Sunday, November 20, 2005

On the fate of al-Khalil's palestinian population

In yesterday's al-Hayat, an interesting article about the palestinians of al-Khalil (Hebron), and how they were coerced into fleeing their homes in the past decade:

أكد تحقيق صحافي نشرته صحيفة «هآرتس» أمس ان المستوطنين في محافظة الخليل وبدعم مباشر من جيش الاحتلال الاسرائيلي كانوا وراء إرغام نحو 30 ألفا من سكان المدينة على الرحيل تاركين وراءهم ممتلكاتهم وبيوتهم ليستولي عليها المستوطنون ويسكنوا بعضها ويدمروا أخرى ويعيثوا خراباً في ما تبقى.

وكتب الصحافي ميرون ربابورت بعد جولة قام بها في المنطقة المعروفة بـ «اتش 2» التي ما زالت تخضع للاحتلال الاسرائيلي ان الجيش الاسرائيلي يبرر ما حصل للفلسطينيين بأنه «فصل بين اليهود والعرب،» فيما يصفه الفلسطينيون بـ «الترانسفير» ويطلق عليه قائد قوات المراقبين الدوليين في المنطقة «تطهيراً». وأضاف الكاتب تحت عنوان «مدينة أشباح»: «تحت ضغط مزدوج من المستوطنين والجيش الاسرائيلي فرغ مركز مدينة الخليل من سكانه الفلسطينيين. لم يحصل مثل هذا الأمر منذ العام 1948. لم يبق من المواطنين الـ30 ألفاً سوى قلائل، والشوارع بدت خالية حتى يوم عيد الفطر».

To read the full text of the article, click here.

Monday, November 14, 2005

In memoriam

Mostafa Akkad, 1933-2005

Great Arab movie director, killed, with many others, in an ugly
act of mass murder in a Jordanian hotel while attending a wedding.

May your sole rest in peace. Amen.

Enemies of Life - Al-Hayat article (english)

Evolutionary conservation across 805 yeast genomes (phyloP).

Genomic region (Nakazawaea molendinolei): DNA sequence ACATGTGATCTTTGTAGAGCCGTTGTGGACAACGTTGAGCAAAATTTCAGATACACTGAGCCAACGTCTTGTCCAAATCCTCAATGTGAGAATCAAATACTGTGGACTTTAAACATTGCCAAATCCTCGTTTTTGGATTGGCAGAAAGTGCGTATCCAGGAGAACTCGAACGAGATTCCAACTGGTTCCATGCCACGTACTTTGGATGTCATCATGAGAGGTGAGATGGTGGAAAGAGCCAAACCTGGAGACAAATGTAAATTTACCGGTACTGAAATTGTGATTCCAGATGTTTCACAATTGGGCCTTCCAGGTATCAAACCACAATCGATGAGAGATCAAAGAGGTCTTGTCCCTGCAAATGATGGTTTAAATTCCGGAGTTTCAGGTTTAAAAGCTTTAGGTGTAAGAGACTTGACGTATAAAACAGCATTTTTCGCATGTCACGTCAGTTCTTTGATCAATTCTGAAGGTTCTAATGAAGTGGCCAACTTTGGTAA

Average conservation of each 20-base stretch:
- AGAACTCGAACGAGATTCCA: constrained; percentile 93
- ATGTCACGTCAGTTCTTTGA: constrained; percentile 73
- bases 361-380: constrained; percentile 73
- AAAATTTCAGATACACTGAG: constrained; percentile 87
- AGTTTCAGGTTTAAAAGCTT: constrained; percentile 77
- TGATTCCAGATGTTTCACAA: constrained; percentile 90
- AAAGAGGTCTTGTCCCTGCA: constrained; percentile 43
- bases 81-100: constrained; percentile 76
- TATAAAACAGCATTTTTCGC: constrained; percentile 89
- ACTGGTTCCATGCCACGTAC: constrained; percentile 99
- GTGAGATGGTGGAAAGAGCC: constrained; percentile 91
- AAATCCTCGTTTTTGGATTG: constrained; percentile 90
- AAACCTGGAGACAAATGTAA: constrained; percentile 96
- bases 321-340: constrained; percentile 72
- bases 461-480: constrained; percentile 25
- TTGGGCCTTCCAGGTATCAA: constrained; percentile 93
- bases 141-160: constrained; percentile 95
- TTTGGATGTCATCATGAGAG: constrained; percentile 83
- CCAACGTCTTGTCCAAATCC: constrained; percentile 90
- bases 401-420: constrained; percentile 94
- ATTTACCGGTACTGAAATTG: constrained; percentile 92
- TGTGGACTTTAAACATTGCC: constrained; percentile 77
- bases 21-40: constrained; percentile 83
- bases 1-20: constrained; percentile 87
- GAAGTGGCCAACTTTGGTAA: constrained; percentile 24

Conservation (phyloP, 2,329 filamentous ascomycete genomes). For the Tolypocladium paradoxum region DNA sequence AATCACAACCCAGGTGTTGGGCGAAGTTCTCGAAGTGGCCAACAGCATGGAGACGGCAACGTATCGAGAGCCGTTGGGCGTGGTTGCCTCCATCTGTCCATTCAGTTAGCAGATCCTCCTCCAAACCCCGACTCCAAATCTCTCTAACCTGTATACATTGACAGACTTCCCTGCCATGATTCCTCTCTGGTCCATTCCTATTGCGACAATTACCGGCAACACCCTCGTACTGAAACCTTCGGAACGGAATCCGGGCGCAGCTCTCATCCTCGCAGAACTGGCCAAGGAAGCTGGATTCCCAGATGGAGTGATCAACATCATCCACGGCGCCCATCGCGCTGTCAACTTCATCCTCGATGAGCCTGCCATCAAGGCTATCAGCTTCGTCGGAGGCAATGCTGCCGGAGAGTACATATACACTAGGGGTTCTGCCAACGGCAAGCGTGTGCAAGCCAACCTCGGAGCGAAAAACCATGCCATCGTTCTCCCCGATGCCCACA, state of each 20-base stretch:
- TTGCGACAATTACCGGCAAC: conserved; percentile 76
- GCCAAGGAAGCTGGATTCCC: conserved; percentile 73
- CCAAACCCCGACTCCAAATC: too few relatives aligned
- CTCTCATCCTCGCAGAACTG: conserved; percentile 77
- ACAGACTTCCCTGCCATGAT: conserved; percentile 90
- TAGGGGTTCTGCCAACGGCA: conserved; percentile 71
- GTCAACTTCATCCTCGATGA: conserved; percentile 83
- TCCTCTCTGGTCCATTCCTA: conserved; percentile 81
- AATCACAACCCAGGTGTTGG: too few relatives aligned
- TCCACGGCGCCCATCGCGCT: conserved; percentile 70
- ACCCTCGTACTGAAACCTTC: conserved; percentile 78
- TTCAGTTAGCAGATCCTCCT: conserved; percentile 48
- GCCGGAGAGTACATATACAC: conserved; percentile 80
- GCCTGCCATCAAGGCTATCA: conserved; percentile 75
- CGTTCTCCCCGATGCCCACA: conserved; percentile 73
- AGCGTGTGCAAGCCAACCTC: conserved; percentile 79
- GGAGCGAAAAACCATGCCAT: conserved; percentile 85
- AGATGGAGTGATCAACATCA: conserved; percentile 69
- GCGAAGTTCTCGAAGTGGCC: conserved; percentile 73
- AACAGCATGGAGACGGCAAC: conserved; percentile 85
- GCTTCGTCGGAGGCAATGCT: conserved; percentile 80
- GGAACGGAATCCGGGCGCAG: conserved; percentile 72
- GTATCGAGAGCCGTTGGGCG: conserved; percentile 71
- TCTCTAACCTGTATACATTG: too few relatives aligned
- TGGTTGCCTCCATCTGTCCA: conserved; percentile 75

Al-Hayat (arabic): مصطفى العقاد نشر رسالة الاسلام سينمائياً وسقط ضحية التطرّف

Asharq al-Awasat (arabic): عرس الدم: بطولة مصطفى العقاد

Sunday, November 06, 2005

A few thoughts about the Mehlis report

Now that the initial dust has settled, here are a few thoughts about the Mehlis report:

1. First, as most observers have noted, the report did not identify any single suspect. Instead, it has hinted to several possible leads, with only fragments of proof here and there, and no material evidence a prosecutor can build a case on, as of yet.

2. There has been a lot of fuss in the media (especially western media) about the role played by Syrian intelligence in Lebanon, and hence about a possible involvement of the Syrian government. Particular emphasis was put on the short but tense meeting between then Prime Minister Rafiq Hariri and Syrian President Bashar Assad, where Assad bluntly told Hariri that Lahoud's mandate was to be extended for an additional term, or else to be prepared to incur Syria's wrath. As a good friend of mine pointed out to me, all this happened in August 2004, and Hariri has backed from his position (which was never publicly known anyway) and bowed to Assad's demand, and Lahoud's extension passed. Now, here is my question: how do these events constitute a motive for the assassination ?